What portion size should my baby eat? You often ask this. But did you know that there are no recommended portion sizes for babies?
You want to feed to appetite, not to portion size.
Researchers acknowledge that responsive feeding is the best way to feed your baby from birth. If you’ve been breastfeeding this will be second nature to you. You know already that your baby has a fantastic ability to get the quantity of milk needed without your help. And many of you are possibly using responsive bottle feeding techniques too.
You should apply the same rule to food. It’s your job to provide food; it’s up to your baby how much to eat. Responsive feeding is crucial for supporting your baby’s appetite regulation. And this is an excellent skill to have as an adult! Especially in today’s world, where food is so plentiful.
What is Responsive Feeding?
Responsive feeding means letting your baby decide how much to eat at each meal—and not using pressure to get more food to reach an arbitrary portion target. This means no ‘here comes the aeroplane’, ‘choo choo spoons’ (yes, I’ve seen these!) or trying to sneak food in when your baby is distracted with screens or toys.
Your baby needs to be an active participant in eating, not a bystander!
Learning to eat is like learning to talk. Your baby will do it in their own time and you can’t force it!
Let your baby lead the way with portion size.
Whether you’re spoon-feeding or offering finger foods, it’s important to let your baby lead the way. Even without words, your baby can tell you if they’re feeling hungry or feeling full.
Your baby is saying “I’m hungry” when they:
- Get excited to see the food.
- Reach for the food or spoon
- Open their mouth
- Lean towards you and the food
Your baby is saying “I’m full” when they:
- Turn their head away.
- Spit out the food (although they can do this for other reasons too!)
- Push away the food or spoon
- Close their mouth or cover it with their hands
- Get distracted
- Fall asleep!
Great, but how will I know how much food to defrost?
Here are some practical suggestions to help you figure out how much food to put on your baby’s plate.
- Use age-appropriate bowls and plates.
- Offer 1-2 pieces of finger food and 1-2 tablespoons of each mashed food. Offer more if your baby is showing signs that they want more. Offering large portions at mealtimes can either overwhelm your baby or lead them to eat more than they need. You’ll start to get a sense of how much your baby generally eats as you go along. Don’t worry if you sometimes have food leftover or if some days you run short. Your baby will have the chance to regulate at the next meal or milk feed.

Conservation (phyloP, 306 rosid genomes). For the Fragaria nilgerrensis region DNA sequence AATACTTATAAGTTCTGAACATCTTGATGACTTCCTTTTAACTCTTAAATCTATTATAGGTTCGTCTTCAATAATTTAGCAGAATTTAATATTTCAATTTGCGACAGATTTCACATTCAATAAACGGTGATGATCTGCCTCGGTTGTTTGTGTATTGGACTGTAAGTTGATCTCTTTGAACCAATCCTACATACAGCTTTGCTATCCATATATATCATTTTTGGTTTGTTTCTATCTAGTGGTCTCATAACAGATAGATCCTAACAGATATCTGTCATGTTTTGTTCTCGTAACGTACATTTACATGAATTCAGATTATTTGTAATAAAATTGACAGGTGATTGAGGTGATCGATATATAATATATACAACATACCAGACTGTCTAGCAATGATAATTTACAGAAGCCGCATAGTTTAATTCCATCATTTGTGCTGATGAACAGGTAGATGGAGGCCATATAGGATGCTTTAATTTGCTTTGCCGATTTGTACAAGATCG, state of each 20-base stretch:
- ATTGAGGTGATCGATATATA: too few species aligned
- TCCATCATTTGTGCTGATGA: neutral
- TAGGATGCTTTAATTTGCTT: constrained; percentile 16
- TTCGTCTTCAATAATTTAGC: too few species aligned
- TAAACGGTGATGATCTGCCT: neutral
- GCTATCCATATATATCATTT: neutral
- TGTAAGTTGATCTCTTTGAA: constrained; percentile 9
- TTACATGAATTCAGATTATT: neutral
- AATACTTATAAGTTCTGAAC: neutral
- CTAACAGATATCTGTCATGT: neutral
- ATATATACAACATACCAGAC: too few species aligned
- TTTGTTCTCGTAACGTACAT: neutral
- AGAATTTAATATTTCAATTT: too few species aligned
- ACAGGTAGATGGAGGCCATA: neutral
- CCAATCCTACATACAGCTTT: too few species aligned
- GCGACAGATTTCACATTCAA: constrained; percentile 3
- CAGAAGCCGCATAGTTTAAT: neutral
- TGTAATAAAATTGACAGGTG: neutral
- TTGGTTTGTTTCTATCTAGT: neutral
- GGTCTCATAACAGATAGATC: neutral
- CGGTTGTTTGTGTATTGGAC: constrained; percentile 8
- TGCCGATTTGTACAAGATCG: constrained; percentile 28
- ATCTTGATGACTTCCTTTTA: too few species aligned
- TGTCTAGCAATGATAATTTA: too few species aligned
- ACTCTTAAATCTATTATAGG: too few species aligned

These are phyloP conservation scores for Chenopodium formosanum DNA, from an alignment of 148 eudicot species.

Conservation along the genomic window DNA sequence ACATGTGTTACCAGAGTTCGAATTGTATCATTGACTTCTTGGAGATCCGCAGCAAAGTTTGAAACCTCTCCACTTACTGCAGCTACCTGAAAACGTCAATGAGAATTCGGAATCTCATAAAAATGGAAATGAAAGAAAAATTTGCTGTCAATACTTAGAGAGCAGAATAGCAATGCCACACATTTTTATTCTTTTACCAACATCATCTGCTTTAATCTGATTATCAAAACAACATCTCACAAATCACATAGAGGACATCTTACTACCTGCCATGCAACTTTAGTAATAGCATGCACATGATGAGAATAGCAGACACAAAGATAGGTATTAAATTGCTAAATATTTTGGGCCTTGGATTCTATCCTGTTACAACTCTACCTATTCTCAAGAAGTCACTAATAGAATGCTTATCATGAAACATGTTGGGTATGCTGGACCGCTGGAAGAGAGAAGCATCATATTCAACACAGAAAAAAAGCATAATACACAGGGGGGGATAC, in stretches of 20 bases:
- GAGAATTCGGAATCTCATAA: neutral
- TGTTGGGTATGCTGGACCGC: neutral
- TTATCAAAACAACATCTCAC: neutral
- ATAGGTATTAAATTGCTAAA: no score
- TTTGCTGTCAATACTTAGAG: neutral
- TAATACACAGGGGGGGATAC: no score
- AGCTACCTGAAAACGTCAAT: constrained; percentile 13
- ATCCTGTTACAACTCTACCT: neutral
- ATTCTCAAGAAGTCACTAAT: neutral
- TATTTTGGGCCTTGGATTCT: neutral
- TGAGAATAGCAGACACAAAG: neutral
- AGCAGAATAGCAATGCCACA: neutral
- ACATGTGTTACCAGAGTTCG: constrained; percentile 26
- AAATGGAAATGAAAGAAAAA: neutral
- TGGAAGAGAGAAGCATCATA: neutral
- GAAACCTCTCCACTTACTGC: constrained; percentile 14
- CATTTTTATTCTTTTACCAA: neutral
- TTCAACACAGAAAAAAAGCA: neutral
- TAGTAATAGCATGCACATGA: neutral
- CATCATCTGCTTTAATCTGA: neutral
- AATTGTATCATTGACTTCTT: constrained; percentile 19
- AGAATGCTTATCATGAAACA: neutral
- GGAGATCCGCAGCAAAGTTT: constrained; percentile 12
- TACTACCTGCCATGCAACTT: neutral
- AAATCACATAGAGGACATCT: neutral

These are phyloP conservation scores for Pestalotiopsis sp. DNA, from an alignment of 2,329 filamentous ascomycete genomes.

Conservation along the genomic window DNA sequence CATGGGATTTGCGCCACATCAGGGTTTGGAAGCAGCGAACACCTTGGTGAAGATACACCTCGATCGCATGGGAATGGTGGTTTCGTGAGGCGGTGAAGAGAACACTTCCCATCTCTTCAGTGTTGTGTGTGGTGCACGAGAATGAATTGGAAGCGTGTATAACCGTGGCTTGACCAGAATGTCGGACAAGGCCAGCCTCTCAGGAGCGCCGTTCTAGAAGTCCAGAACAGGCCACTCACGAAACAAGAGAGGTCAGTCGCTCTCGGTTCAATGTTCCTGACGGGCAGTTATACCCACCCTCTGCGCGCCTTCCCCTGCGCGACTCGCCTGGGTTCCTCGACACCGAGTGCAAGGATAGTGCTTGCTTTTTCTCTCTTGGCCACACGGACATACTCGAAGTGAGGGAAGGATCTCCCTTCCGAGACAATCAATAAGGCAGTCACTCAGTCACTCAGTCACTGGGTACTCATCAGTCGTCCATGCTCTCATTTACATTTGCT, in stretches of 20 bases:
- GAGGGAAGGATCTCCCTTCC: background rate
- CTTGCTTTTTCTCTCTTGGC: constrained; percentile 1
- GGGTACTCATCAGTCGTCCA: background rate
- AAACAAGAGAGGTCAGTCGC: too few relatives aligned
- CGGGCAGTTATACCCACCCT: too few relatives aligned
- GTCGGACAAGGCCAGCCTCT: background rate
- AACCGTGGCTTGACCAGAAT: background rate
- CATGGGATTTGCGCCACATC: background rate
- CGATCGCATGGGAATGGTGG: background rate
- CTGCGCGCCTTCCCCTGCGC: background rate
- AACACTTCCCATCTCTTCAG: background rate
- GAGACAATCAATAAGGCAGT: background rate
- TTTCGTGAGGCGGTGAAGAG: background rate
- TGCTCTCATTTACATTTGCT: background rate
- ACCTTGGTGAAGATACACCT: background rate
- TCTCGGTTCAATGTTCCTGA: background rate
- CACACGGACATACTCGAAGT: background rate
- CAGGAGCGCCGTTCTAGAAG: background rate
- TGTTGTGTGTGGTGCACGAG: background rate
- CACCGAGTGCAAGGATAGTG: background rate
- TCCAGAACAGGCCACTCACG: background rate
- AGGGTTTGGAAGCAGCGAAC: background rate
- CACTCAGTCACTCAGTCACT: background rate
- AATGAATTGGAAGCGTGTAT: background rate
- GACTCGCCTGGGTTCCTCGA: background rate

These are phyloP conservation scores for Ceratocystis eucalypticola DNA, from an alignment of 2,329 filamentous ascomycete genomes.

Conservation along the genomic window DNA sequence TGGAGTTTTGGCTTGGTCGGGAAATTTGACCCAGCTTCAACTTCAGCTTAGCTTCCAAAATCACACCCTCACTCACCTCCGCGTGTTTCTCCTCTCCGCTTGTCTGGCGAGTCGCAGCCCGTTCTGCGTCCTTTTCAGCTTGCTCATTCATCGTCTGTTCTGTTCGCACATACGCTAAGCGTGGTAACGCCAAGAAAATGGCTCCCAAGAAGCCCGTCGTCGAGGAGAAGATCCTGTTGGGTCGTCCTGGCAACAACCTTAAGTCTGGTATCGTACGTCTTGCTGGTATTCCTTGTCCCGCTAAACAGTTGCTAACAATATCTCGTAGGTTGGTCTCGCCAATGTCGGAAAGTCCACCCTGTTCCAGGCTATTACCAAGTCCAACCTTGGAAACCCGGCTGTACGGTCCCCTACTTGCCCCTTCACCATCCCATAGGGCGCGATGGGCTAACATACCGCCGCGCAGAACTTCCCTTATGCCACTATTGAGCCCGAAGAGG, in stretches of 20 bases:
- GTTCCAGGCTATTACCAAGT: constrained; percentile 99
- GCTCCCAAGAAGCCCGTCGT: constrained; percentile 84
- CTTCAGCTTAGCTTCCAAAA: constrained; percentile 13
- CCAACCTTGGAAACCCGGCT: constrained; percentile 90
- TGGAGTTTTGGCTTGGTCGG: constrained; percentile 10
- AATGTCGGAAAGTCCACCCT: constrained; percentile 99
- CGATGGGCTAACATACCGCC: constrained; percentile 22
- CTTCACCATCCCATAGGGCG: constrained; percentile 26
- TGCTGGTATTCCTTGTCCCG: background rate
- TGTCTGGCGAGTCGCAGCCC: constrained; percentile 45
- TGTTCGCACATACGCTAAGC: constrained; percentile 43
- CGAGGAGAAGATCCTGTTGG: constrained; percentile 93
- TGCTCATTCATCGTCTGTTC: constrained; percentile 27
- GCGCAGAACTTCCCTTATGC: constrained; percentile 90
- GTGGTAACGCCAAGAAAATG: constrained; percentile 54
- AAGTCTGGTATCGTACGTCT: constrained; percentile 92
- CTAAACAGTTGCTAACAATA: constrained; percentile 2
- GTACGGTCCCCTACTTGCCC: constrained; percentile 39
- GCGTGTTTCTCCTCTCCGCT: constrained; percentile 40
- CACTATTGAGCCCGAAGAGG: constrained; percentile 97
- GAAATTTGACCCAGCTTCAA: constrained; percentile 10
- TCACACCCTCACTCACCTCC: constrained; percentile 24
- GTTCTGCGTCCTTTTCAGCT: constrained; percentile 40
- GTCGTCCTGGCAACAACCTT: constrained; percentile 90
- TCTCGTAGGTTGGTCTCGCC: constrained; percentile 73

- Remember your baby’s appetite will vary from meal to meal and from day-to-day.
Start with a starter portion. Then offer more.
What if my baby eats nothing?
Learning to eat is like learning to walk or talk. You can’t rush it. So go at your baby’s pace. Some babies take to food straight away, and others are slower to get going. Even when your baby is well used to eating, there will be meals or days when they refuse food entirely or eat less. Just go with it. Pressurising your baby to eat is counterproductive and can lead to anxiety, fussiness and low weight gain or the reverse, overeating.
What if my baby won’t stop eating?
It’s easier for babies to eat pureed or mashed food fed to them by a parent than to feed themselves. So remember;
- Spoon feed responsively. Make sure your baby opens their mouth before you put the spoon in. Then wait for them to take the food off the spoon. Don’t deposit the food in their mouth.
- Offer finger foods alongside spoon feeds. Not only does your baby benefit from seeing whole foods and get to practice their self-feeding skills. Finger foods also help your baby pace the meal better. Giving them time to recognise feelings of fullness
- Make sure you’re offering spoon feeds with the correct texture. Don’t get stuck with smooth, easy purees that slip down the throat. By seven months at the latest, your baby is able for mashed food with soft lumps. By ten months they should be able to manage finely chopped food from a spoon.
How will I know my baby is getting enough?
The best way of telling whether your baby is getting enough or too much food is to monitor growth. Your PHN will do this for you at the developmental checks. Or you can ask your practice nurse or GP to watch it too.
Just remember it’s normal for babies to move a little between two centile lines on their growth chart.
Beware of comfort feeding.
A fundamental part of feeding responsively is making sure you offer food at mealtimes when your baby is hungry. And not for other purposes, such as comfort, distraction, or to control behaviour. As a parent, I know how tempting it is to use food this way. And I’d be lying if I said I’d never done it.
The problem is that while it’s a handy parenting trick right now, it creates problems down the track.
The science bit!
Gemini-the first twin study into the origins of emotional eating in childhood- showed that emotional eating already starts to emerge during the early toddler years. And that it’s learned and not inherited. Offering a young child food to soothe him when he’s upset teaches him to turn to food to control his emotions later on. This isn’t something we want for our kids.
It’s not safe to feed babies in a car seat. Nor is giving food for comfort recommended.
Take-home messages about portion size for babies!
- Offer your baby food at mealtimes only.
- Never pressure your baby to eat if he doesn’t want to
- Provide a small starter portion of food and offer more if needed
- Never use food to comfort your baby when they’re upset or to keep them quiet.
- Never reward with food (of any type)
If you’d like more evidence-based information on feeding your baby, then check out my Online Baby Weaning Course, Ready, Steady, Wean